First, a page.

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Topic: 3 dimensions and their 6 directions
Replies: 214   Last Post: Jun 3, 2010 6:36 PM

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 Tim Golden http://bandtech.com Posts: 1,490 Registered: 12/13/04
Re: 3 dimensions and their 6 directions
Posted: May 10, 2010 9:14 PM

On May 10, 4:04 pm, Thomas Heger <ttt_...@web.de> wrote:
> Tim Golden BandTech.com schrieb:
>
>
>

> > On May 9, 6:03 pm, Thomas Heger <ttt_...@web.de> wrote:
> >> Tim BandTech.com schrieb:
>
> >>> On May 9, 8:54 am, Karl Heinz <karlhe...@sofort-mail.de> wrote:
> >>>> Tim Golden BandTech.com wrote:
> >>>>> On May 9, 2:25 am, Karl Heinz <karlhe...@sofort-mail.de> wrote:
> >>>>>> Thomas Heger schrieb:
> >>>>>> Nope, whether you are sitting on earth watching the moon rising or
> >>>>>> standing on moon watching mother earth rising does'nt change anything.

> >>>>> I'm sure there is some more apt quote...
> >>>> Consider one camera situated one the moon and another one placed on
> >>>> mother earth, both transmitting their pictures to your space ship.
> >>>> You are watching two scenes, but there is still just one world,
> >>>> so how could the base position of a projection change it? Would
> >>>> a thousand observers make thousand worlds with different physics?

> >>> I accept a unified reality and unified spacetime as well. Still in
> >>> that each position in spacetime is unique then each observer does
> >>> indeed observe differently than the others.

> >> The argument with Earth and Moon (of Karl Heinz) isn't very helpful in
> >> this context, because these Planets seem to be comoving. There is
> >> possibly some movement perpendicular to the ecliptic, that we can't see,
> >> because we are fixed to our FoR. But from somewhere in the far distance
> >> we could see this and our worldline would be visible.
> >> The limited speed of light makes our impression distorted, since we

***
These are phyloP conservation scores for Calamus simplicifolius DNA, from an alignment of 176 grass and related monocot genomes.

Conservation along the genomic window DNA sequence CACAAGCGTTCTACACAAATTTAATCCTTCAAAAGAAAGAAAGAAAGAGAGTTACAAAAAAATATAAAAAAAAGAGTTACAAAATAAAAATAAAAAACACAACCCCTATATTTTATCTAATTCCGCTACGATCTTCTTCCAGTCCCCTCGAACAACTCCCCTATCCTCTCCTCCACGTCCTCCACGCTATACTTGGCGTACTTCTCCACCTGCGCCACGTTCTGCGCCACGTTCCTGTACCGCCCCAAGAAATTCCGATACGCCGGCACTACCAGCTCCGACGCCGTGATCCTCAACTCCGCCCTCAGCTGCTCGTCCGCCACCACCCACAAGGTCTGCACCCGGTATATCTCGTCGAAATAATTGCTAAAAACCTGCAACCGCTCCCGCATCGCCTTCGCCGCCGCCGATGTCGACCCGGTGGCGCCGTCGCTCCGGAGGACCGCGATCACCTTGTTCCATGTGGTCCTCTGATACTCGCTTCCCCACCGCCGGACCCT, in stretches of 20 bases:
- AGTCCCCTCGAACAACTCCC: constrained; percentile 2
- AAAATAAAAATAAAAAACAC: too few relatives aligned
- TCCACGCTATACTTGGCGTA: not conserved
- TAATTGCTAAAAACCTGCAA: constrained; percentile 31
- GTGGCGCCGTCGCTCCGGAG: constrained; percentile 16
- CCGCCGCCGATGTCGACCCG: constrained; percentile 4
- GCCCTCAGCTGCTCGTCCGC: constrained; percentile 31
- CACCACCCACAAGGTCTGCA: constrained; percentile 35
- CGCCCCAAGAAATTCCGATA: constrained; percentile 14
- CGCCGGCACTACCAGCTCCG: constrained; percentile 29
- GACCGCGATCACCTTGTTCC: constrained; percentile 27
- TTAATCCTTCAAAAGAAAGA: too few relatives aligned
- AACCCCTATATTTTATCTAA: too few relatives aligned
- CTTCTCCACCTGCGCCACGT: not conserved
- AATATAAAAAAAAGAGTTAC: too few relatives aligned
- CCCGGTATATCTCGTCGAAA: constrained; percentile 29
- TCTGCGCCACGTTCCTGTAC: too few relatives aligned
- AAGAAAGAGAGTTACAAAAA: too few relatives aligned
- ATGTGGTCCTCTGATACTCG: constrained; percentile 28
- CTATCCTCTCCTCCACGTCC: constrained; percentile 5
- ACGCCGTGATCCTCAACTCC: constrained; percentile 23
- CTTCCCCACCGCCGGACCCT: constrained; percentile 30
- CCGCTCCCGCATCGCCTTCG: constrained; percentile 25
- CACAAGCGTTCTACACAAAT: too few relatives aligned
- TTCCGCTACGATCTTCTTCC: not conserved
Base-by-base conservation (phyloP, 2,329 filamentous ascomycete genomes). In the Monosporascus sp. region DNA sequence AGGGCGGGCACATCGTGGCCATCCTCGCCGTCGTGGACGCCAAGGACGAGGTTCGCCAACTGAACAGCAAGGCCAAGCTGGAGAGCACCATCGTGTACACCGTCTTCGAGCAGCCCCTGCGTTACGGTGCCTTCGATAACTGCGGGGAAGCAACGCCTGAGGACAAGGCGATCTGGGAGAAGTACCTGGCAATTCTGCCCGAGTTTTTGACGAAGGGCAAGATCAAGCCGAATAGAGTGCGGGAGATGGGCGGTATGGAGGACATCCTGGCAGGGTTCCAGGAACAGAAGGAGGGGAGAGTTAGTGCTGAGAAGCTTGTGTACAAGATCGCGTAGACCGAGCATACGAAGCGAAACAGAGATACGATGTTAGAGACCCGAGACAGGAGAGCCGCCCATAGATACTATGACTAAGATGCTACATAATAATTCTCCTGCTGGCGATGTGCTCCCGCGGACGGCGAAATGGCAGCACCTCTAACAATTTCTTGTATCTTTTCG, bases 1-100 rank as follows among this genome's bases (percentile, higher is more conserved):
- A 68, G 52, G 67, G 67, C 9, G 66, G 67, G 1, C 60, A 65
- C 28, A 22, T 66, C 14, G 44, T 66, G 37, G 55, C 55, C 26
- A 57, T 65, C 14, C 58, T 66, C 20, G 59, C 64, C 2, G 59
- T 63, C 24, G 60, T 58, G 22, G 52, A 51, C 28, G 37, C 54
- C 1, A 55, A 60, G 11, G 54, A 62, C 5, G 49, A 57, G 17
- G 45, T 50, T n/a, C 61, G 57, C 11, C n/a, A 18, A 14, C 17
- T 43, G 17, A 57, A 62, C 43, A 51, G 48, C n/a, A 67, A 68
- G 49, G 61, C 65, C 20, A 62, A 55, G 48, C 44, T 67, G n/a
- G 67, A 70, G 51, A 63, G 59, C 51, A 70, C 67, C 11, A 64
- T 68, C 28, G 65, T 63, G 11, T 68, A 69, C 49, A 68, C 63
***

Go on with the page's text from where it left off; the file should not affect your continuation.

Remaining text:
> >> could not see, what is happening now. Since the distances at a remote
> >> spot are different, too, seen from there, we would have a different
> >> impression of the universe. So our view is special to us, because our
> >> view is depending on location and movement. This is the case for every
> >> single spot, hence we have some kind of multiverse, that is actually the
> >> same, but different parts are visible and we would see different
> >> configurations of the same things.
> >> Events, that happened for us could be invisible somewhere distant,
> >> because there they have not happened. So our view of space is our
> >> impression only and does not represent something 'real'.
> >> So, what is 'real' then? Since we could take invisible events as at
> >> imaginary distances (if we describe observed distances with real
> >> numbers), the universe could be based on such relations in general.
> >> This is Minkowski's 4D view with imaginary numbers, what would lead us
> >> to complex four-vectors.

>
> >> Greetings
>
> >> Thomas
>
> > Well, I don't believe there is even any need to use the moon within
> > the argument.
> > We are not just in an inertial reference frame.
> > We are in a rotational reference frame.
> > This is a restriction of the relativity theory that perhaps should not
> > come later.
> > I believe it is standard mathematics to treat rotation as translation
> > but the opposite is also possible, particularly through the usage of
> > purely spherical systems, which is nearby to Riemann. Here is a
> > tantalizing quote
> > "I have in the first place, therefore, set myself the task of
> > constructing the notion of
> > a multiply extended magnitude out of general notions of magnitude. It
> > will
> > follow from this that a multiply extended magnitude is capable of
> > different
> > measure-relations, and consequently that space is only a particular
> > case of
> > a triply extended magnitude. But hence flows as a necessary
> > consequence
> > that the propositions of geometry cannot be derived from general
> > notions of
> > magnitude, but that the properties which distinguish space from other
> > con-
> > ceivable triply extended magnitudes are only to be deduced from
> > experience.
> > Thus arises the problem, to discover the simplest matters of fact from
> > which
> > the measure-relations of space may be determined; a problem which from
> > the
> > nature of the case is not completely determinate, since there may be
> > several
> > systems of matters of fact which suffice to determine the measure-
> > relations of
> > space?the most important system for our present purpose being that
> > which
> > Euclid has laid down as a foundation."
> > -http://www.emis.de/classics/Riemann/WKCGeom.pdf

>
> > The simplest approach yields three dimensional space out of just four
> > directions, not six. This can come simply from the observation that
> > the ray is more fundamental than the line. The real number is not the
> > reference standard any more for me. Riemann has left out the puzzle of